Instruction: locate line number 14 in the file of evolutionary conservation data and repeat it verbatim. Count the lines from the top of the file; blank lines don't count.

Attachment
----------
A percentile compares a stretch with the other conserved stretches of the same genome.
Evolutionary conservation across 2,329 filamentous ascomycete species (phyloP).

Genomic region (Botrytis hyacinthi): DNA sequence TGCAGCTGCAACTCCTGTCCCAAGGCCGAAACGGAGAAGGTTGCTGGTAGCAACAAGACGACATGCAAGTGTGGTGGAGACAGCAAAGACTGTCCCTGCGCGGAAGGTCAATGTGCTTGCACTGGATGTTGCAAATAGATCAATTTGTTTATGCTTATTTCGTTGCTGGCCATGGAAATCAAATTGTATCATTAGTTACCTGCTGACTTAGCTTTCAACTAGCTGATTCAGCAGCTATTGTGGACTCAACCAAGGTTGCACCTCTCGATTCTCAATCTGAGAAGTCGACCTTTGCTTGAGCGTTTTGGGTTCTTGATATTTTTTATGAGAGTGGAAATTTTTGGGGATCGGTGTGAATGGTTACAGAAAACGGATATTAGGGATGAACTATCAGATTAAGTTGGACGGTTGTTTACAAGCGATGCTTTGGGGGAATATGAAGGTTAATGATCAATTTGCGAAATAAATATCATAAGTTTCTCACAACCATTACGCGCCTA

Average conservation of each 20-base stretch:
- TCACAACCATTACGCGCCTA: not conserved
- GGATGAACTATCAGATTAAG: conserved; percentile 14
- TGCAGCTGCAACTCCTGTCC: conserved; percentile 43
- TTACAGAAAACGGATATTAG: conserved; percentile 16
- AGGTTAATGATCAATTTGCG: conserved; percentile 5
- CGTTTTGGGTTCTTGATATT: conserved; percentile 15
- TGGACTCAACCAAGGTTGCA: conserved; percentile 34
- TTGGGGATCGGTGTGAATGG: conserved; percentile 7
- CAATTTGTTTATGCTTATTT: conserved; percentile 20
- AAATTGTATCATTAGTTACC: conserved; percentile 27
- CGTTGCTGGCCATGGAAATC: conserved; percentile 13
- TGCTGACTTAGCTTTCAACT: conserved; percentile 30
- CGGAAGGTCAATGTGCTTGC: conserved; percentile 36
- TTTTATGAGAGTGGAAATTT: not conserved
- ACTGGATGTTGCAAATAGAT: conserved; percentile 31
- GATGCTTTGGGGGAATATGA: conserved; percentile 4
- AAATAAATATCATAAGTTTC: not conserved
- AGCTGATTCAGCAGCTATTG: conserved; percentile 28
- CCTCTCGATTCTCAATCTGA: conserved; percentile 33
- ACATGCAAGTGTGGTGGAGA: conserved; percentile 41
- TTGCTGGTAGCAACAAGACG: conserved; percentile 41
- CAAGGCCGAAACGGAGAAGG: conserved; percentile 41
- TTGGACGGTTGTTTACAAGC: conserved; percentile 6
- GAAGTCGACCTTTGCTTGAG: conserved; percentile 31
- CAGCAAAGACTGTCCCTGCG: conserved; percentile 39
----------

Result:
- AAATTGTATCATTAGTTACC: conserved; percentile 27